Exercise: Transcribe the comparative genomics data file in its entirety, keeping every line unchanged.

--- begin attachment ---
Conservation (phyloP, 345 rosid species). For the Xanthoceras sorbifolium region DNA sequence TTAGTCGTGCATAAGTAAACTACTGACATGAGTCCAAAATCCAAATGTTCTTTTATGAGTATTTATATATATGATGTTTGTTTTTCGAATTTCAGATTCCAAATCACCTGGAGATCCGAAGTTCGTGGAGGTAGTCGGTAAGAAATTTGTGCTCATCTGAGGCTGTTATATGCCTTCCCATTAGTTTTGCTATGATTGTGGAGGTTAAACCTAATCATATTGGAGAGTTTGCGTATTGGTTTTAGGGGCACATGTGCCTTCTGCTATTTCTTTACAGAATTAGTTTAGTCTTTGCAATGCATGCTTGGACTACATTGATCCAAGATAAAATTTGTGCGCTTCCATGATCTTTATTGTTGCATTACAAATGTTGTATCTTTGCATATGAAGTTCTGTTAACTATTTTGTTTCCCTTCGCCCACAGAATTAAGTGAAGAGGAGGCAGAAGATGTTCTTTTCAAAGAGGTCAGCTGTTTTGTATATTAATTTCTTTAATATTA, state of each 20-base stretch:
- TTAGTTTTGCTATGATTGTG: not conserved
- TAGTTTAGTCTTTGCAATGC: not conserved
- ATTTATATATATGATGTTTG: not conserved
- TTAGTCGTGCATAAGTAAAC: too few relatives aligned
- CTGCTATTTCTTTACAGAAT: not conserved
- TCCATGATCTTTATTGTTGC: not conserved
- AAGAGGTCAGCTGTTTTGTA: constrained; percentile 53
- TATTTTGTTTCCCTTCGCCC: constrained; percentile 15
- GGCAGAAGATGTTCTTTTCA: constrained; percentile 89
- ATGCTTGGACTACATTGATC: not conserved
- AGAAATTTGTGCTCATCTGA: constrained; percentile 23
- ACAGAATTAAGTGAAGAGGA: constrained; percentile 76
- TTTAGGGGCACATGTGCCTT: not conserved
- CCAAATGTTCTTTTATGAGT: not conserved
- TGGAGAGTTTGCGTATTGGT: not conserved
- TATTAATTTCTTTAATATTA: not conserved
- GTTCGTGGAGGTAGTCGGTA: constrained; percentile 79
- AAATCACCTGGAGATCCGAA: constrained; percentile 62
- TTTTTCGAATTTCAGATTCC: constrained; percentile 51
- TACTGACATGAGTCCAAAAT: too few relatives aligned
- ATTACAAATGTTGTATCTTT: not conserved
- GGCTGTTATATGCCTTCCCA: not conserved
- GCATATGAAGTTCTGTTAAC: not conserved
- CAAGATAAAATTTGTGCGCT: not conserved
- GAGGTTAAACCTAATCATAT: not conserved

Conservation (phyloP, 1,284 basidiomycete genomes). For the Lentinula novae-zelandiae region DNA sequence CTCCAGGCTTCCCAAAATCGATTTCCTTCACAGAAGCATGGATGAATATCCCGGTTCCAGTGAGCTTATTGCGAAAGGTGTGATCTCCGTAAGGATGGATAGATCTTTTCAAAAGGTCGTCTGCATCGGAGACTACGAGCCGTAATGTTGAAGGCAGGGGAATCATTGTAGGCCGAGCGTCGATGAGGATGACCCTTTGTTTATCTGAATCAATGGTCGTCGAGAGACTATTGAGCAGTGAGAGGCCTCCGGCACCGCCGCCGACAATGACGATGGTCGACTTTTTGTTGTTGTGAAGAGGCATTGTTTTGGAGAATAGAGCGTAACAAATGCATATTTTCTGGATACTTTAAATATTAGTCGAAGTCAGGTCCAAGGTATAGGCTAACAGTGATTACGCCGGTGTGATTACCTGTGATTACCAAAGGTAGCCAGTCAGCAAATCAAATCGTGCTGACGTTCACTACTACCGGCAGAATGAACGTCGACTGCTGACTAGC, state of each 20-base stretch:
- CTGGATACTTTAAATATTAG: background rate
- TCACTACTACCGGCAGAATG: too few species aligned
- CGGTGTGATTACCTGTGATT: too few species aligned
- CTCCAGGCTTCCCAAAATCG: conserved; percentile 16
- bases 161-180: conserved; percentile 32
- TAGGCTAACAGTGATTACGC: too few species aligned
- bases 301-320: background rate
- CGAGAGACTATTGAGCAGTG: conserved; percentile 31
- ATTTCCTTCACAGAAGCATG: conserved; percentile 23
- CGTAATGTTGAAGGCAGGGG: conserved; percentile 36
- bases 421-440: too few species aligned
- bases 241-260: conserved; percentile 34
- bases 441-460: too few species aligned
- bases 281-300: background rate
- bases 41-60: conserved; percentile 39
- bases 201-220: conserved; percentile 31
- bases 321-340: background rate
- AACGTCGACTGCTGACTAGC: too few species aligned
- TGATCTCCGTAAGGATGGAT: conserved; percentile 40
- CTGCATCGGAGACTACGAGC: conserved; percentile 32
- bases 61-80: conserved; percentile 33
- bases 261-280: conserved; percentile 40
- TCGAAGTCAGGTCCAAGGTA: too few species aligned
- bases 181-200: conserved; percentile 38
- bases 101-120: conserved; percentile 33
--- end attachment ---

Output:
Conservation (phyloP, 345 rosid species). For the Xanthoceras sorbifolium region DNA sequence TTAGTCGTGCATAAGTAAACTACTGACATGAGTCCAAAATCCAAATGTTCTTTTATGAGTATTTATATATATGATGTTTGTTTTTCGAATTTCAGATTCCAAATCACCTGGAGATCCGAAGTTCGTGGAGGTAGTCGGTAAGAAATTTGTGCTCATCTGAGGCTGTTATATGCCTTCCCATTAGTTTTGCTATGATTGTGGAGGTTAAACCTAATCATATTGGAGAGTTTGCGTATTGGTTTTAGGGGCACATGTGCCTTCTGCTATTTCTTTACAGAATTAGTTTAGTCTTTGCAATGCATGCTTGGACTACATTGATCCAAGATAAAATTTGTGCGCTTCCATGATCTTTATTGTTGCATTACAAATGTTGTATCTTTGCATATGAAGTTCTGTTAACTATTTTGTTTCCCTTCGCCCACAGAATTAAGTGAAGAGGAGGCAGAAGATGTTCTTTTCAAAGAGGTCAGCTGTTTTGTATATTAATTTCTTTAATATTA, state of each 20-base stretch:
- TTAGTTTTGCTATGATTGTG: not conserved
- TAGTTTAGTCTTTGCAATGC: not conserved
- ATTTATATATATGATGTTTG: not conserved
- TTAGTCGTGCATAAGTAAAC: too few relatives aligned
- CTGCTATTTCTTTACAGAAT: not conserved
- TCCATGATCTTTATTGTTGC: not conserved
- AAGAGGTCAGCTGTTTTGTA: constrained; percentile 53
- TATTTTGTTTCCCTTCGCCC: constrained; percentile 15
- GGCAGAAGATGTTCTTTTCA: constrained; percentile 89
- ATGCTTGGACTACATTGATC: not conserved
- AGAAATTTGTGCTCATCTGA: constrained; percentile 23
- ACAGAATTAAGTGAAGAGGA: constrained; percentile 76
- TTTAGGGGCACATGTGCCTT: not conserved
- CCAAATGTTCTTTTATGAGT: not conserved
- TGGAGAGTTTGCGTATTGGT: not conserved
- TATTAATTTCTTTAATATTA: not conserved
- GTTCGTGGAGGTAGTCGGTA: constrained; percentile 79
- AAATCACCTGGAGATCCGAA: constrained; percentile 62
- TTTTTCGAATTTCAGATTCC: constrained; percentile 51
- TACTGACATGAGTCCAAAAT: too few relatives aligned
- ATTACAAATGTTGTATCTTT: not conserved
- GGCTGTTATATGCCTTCCCA: not conserved
- GCATATGAAGTTCTGTTAAC: not conserved
- CAAGATAAAATTTGTGCGCT: not conserved
- GAGGTTAAACCTAATCATAT: not conserved

Conservation (phyloP, 1,284 basidiomycete genomes). For the Lentinula novae-zelandiae region DNA sequence CTCCAGGCTTCCCAAAATCGATTTCCTTCACAGAAGCATGGATGAATATCCCGGTTCCAGTGAGCTTATTGCGAAAGGTGTGATCTCCGTAAGGATGGATAGATCTTTTCAAAAGGTCGTCTGCATCGGAGACTACGAGCCGTAATGTTGAAGGCAGGGGAATCATTGTAGGCCGAGCGTCGATGAGGATGACCCTTTGTTTATCTGAATCAATGGTCGTCGAGAGACTATTGAGCAGTGAGAGGCCTCCGGCACCGCCGCCGACAATGACGATGGTCGACTTTTTGTTGTTGTGAAGAGGCATTGTTTTGGAGAATAGAGCGTAACAAATGCATATTTTCTGGATACTTTAAATATTAGTCGAAGTCAGGTCCAAGGTATAGGCTAACAGTGATTACGCCGGTGTGATTACCTGTGATTACCAAAGGTAGCCAGTCAGCAAATCAAATCGTGCTGACGTTCACTACTACCGGCAGAATGAACGTCGACTGCTGACTAGC, state of each 20-base stretch:
- CTGGATACTTTAAATATTAG: background rate
- TCACTACTACCGGCAGAATG: too few species aligned
- CGGTGTGATTACCTGTGATT: too few species aligned
- CTCCAGGCTTCCCAAAATCG: conserved; percentile 16
- bases 161-180: conserved; percentile 32
- TAGGCTAACAGTGATTACGC: too few species aligned
- bases 301-320: background rate
- CGAGAGACTATTGAGCAGTG: conserved; percentile 31
- ATTTCCTTCACAGAAGCATG: conserved; percentile 23
- CGTAATGTTGAAGGCAGGGG: conserved; percentile 36
- bases 421-440: too few species aligned
- bases 241-260: conserved; percentile 34
- bases 441-460: too few species aligned
- bases 281-300: background rate
- bases 41-60: conserved; percentile 39
- bases 201-220: conserved; percentile 31
- bases 321-340: background rate
- AACGTCGACTGCTGACTAGC: too few species aligned
- TGATCTCCGTAAGGATGGAT: conserved; percentile 40
- CTGCATCGGAGACTACGAGC: conserved; percentile 32
- bases 61-80: conserved; percentile 33
- bases 261-280: conserved; percentile 40
- TCGAAGTCAGGTCCAAGGTA: too few species aligned
- bases 181-200: conserved; percentile 38
- bases 101-120: conserved; percentile 33